When the Fairhope Airport Authority posted an overview and timeline regarding a controversial hangar lease awarded to a board member, the link to supporting documents did not work for a few days. Those documents, as well as the original timeline and written overview, are now available at www.fairhopeairport.com.
The hangar lease has been the subject of allegations of wrongdoing by local blogger Paul Ripp, whose complaints to the Alabama Ethics Commission and various legal authorities prompted the Airport Authority to hire attorney Dennis Bailey to investigate Ripp and defend against the allegations. Indeed, the supporting documents are in a folder bearing Bailey’s name.
The Ethics Commission has issued an advisory opinion saying the lease could go to board member Ray Hix because he had the best bid and did not participate in any board discussion of the project or the bids, as board members have confirmed he did not do so.
According to the Airport Authority, its timeline, overview essay and supporting documents, the bid process went like this:
In late 2014, Cedar Creek LLC and Executive Aviation approached the authority about building on two available hangar sites. The board decided to put out a request for proposals (essentially, an invitation to bid). Cedar Creek was awarded the bid for the first hangar pad and, in the ensuing months of 2015, the board began negotiations with Executive Aviation for the second pad.
Hix, co-owner of Mid-Bay Air LLC with Fairhope Municipal Judge Haymes Snedeker, joined the authority in April 2015. During the summer, the Executive Aviation deal fell through. New RFPs were sent out in September, with a mid-October deadline, to build a hangar and fuel farm on the site.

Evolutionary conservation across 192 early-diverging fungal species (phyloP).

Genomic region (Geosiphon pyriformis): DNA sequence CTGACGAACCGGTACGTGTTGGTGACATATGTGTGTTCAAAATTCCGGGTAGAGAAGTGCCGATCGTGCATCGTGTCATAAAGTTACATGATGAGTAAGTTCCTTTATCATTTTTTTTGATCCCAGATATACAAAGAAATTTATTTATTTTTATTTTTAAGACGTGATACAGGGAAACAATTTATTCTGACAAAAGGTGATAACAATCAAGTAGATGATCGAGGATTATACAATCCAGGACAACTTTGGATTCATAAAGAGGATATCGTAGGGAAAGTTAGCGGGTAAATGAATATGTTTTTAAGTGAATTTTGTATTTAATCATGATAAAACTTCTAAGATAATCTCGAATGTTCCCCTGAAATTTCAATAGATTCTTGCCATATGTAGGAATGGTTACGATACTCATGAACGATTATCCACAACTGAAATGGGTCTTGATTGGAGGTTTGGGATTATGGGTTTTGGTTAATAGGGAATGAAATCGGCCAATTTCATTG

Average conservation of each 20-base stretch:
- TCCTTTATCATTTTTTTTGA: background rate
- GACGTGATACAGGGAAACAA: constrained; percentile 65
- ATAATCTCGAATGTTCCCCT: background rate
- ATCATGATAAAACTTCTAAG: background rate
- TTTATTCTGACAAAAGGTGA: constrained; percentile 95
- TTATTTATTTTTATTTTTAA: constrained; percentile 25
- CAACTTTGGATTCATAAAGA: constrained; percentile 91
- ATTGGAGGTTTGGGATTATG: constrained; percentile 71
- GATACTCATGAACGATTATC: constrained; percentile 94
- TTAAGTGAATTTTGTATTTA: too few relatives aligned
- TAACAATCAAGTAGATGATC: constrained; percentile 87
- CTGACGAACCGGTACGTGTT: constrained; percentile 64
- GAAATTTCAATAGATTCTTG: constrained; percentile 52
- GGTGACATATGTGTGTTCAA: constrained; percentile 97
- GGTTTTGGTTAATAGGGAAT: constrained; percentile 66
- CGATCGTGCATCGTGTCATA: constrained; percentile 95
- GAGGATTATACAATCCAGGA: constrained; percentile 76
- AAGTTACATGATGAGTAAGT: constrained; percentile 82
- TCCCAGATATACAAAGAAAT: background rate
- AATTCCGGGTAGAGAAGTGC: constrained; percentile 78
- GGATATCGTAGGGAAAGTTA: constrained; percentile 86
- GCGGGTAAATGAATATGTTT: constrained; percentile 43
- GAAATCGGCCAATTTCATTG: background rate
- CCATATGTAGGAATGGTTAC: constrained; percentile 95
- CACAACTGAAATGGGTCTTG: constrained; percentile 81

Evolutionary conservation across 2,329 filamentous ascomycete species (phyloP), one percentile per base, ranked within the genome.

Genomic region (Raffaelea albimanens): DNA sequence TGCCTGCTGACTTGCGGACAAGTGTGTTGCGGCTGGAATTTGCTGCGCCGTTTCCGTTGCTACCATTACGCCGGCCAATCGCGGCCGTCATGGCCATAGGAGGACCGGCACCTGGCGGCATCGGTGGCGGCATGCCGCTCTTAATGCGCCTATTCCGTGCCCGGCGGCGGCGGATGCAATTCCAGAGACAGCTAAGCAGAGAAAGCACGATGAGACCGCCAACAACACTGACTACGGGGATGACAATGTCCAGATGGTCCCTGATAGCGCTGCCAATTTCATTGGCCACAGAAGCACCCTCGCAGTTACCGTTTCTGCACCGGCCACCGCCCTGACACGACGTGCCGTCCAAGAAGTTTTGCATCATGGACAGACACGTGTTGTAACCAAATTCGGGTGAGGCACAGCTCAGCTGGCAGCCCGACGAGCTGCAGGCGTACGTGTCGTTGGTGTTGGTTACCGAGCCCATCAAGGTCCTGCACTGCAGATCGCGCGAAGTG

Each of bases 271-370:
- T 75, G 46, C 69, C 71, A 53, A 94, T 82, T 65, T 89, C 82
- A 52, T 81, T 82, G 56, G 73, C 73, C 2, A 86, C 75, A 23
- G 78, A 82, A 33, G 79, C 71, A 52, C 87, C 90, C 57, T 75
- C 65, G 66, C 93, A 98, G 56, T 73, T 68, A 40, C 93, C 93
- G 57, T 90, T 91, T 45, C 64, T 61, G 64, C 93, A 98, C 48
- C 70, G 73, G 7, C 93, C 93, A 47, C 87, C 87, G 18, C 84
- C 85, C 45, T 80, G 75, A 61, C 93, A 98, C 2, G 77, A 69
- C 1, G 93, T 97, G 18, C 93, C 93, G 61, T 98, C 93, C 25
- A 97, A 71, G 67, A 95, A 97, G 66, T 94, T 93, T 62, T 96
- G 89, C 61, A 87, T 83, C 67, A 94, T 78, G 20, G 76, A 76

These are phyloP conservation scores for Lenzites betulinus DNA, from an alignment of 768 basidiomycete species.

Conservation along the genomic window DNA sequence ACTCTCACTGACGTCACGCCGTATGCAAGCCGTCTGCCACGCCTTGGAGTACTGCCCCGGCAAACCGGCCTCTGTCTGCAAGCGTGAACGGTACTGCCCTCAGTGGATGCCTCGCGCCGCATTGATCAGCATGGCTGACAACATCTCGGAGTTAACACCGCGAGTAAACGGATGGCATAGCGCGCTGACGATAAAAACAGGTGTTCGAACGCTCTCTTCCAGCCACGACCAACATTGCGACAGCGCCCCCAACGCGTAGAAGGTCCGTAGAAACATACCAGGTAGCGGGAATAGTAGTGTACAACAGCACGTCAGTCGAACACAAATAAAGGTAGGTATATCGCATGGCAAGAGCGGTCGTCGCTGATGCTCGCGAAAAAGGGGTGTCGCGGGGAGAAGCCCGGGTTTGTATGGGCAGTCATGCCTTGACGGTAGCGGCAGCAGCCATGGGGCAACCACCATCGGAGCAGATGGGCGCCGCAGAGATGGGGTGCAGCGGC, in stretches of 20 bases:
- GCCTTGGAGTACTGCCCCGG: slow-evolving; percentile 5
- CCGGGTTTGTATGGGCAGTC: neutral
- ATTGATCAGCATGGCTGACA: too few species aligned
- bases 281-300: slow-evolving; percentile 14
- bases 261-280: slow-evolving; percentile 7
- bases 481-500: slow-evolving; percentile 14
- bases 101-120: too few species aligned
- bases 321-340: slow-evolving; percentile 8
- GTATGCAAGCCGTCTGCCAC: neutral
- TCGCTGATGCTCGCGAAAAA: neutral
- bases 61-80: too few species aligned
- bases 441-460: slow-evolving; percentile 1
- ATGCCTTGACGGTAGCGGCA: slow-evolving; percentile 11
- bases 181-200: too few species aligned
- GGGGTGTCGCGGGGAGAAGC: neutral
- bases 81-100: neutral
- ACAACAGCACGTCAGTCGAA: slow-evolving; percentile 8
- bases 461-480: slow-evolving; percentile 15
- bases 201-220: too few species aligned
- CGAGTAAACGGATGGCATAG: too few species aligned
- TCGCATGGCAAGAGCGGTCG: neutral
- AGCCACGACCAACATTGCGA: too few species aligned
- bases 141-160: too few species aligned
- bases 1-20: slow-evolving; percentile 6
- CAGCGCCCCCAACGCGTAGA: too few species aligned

The three bidders were Mid-Bay Air, Executive Aviation Group (operated by Kel Jones but now with additional financial backing) and Terry Chapman, an individual. The rental rates were a half-cent per square foot apart, with Executive Aviation at 25½ cents, and Mid-Bay and Chapman at 25 cents. Based on the 22,250-square-foot site, the bids were $111 apart. As for the size of the hangars, Mid-Bay proposes a 10,000-square-foot hangar while the other two say theirs will be 11,000 square feet.
A couple of weeks later, Airport Authority Chairman Joe McEnerney asked for more information, sending each of the three bidders the same set of additional questions. With this new information, City Council President Jack Burrell, who sits on the Airport Authority, and board member Vincent Boothe reviewed the bids.
Burrell, in an email to McEnerney, said that because Jones added the hangar cost and the fuel farm cost together, he did so for the other two bidders for an initial investment total. The results were Mid-Bay $717,000; Executive Aviation $625,000 and Chapman $425,000.
Burrell also lowered Mid-Bay’s estimated fuel usage from 100,000 gallons to 85,000 gallons to be conservative. Executive Aviation came in at 40,000 gallons, while Chapman came in at 45,000 gallons. The Airport Authority collects a flowage fee of 7 cents per gallon, so it would make more money from Mid-Bay.
The lease does not require a bidder to guarantee how much fuel will be used.
The lease was awarded to Mid-Bay for 30 years. Because of delays to get a final advisory opinion from the Ethics Commission and then a building permit from the city of Fairhope, the hangar remains under construction.
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